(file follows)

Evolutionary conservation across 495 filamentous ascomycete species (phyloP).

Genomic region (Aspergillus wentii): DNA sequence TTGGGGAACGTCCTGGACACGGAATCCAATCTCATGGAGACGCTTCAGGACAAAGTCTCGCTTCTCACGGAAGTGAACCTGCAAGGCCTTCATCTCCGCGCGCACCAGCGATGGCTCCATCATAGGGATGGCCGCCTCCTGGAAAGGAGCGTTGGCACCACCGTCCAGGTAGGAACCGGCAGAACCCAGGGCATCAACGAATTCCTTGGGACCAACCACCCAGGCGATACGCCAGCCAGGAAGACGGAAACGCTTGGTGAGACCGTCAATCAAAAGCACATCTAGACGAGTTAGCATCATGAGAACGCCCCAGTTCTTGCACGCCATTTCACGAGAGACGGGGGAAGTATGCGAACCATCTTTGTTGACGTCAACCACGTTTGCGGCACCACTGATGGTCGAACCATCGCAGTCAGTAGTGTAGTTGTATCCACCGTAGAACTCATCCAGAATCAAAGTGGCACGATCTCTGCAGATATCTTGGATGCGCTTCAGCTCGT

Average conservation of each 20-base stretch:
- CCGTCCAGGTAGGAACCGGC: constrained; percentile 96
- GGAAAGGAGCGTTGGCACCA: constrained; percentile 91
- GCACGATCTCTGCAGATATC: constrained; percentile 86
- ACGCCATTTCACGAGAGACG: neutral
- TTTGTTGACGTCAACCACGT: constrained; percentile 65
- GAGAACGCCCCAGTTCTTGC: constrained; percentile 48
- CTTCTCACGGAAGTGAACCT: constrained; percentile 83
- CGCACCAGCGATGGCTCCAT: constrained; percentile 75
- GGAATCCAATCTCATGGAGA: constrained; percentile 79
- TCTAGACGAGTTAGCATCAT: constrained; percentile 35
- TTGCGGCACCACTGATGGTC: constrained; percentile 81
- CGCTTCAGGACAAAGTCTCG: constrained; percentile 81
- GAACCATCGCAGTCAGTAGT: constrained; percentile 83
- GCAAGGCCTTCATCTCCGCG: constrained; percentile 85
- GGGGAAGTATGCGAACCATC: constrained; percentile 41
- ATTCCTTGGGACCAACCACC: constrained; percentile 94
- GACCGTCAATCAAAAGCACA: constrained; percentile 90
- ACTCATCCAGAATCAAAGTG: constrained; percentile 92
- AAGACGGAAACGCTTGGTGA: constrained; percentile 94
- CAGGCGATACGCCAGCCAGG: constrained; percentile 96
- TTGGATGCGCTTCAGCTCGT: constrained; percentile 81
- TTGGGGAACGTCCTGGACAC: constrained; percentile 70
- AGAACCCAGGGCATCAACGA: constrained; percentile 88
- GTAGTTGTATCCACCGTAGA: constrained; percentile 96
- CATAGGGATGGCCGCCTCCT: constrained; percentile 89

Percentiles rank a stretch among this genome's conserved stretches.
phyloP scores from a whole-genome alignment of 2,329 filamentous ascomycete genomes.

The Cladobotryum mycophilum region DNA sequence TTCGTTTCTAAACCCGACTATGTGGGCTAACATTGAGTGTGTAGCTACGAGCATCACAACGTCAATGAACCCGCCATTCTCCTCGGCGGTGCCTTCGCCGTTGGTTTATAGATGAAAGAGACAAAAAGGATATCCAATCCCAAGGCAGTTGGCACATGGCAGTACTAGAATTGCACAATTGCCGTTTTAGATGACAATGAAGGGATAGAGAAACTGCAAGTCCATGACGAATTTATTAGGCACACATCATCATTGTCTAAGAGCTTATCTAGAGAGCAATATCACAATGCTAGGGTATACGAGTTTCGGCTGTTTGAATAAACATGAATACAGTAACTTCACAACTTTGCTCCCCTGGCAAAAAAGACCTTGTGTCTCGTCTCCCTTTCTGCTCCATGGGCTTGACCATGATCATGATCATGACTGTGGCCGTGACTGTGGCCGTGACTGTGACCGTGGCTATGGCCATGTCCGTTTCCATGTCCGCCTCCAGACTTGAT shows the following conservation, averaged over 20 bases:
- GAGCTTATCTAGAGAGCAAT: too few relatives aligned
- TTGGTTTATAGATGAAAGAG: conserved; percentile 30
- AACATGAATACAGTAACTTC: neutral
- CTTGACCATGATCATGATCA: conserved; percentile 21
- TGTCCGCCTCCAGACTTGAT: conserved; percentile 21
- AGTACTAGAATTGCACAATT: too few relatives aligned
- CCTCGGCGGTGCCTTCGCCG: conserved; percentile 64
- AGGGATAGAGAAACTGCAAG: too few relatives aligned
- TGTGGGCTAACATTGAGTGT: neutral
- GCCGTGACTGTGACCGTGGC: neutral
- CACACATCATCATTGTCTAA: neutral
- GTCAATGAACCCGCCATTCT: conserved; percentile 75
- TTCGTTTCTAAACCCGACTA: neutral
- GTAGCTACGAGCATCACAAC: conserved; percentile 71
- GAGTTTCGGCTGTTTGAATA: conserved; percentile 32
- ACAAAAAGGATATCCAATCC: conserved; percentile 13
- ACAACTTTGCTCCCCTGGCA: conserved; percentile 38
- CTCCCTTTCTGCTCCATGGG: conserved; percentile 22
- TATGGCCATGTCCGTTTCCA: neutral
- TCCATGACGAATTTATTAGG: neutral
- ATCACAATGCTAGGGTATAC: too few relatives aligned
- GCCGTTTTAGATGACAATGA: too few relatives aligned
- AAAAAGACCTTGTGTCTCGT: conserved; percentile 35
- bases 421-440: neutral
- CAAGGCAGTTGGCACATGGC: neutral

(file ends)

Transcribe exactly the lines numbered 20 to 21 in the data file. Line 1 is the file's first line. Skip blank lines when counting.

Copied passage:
- GACCGTCAATCAAAAGCACA: constrained; percentile 90
- ACTCATCCAGAATCAAAGTG: constrained; percentile 92